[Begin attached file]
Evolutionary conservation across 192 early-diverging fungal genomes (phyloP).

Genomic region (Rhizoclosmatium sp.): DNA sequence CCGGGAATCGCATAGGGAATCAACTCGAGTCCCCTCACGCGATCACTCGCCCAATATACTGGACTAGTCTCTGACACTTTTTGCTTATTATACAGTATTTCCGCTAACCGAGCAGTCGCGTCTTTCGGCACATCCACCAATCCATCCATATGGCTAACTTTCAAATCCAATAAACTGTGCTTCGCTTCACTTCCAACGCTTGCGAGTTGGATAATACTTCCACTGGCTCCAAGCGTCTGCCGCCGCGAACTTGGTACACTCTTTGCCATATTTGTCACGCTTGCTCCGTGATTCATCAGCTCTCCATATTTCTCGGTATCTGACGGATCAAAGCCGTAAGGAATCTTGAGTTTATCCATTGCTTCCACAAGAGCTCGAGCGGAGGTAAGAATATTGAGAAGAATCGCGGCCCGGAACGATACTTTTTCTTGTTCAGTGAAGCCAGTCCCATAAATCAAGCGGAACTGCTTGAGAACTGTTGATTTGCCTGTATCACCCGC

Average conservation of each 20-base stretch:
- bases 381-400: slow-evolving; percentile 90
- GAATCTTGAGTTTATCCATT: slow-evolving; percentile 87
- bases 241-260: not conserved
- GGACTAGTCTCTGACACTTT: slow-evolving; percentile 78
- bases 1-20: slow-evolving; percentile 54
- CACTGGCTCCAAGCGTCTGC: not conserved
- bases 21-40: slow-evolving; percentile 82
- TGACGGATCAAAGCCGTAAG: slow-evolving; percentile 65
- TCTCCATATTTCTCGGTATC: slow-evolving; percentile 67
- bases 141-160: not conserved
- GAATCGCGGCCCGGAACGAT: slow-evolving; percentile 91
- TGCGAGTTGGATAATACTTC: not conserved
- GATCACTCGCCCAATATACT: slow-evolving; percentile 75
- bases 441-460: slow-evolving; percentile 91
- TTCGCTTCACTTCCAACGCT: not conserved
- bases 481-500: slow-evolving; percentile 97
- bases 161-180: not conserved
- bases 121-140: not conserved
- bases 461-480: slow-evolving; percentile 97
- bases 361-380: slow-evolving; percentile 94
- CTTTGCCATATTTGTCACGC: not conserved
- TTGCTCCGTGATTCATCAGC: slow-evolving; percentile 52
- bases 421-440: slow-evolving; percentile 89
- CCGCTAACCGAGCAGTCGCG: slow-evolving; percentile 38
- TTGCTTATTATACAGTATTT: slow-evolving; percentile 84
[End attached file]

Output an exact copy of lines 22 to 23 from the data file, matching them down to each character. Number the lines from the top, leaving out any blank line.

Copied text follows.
- bases 461-480: slow-evolving; percentile 97
- bases 361-380: slow-evolving; percentile 94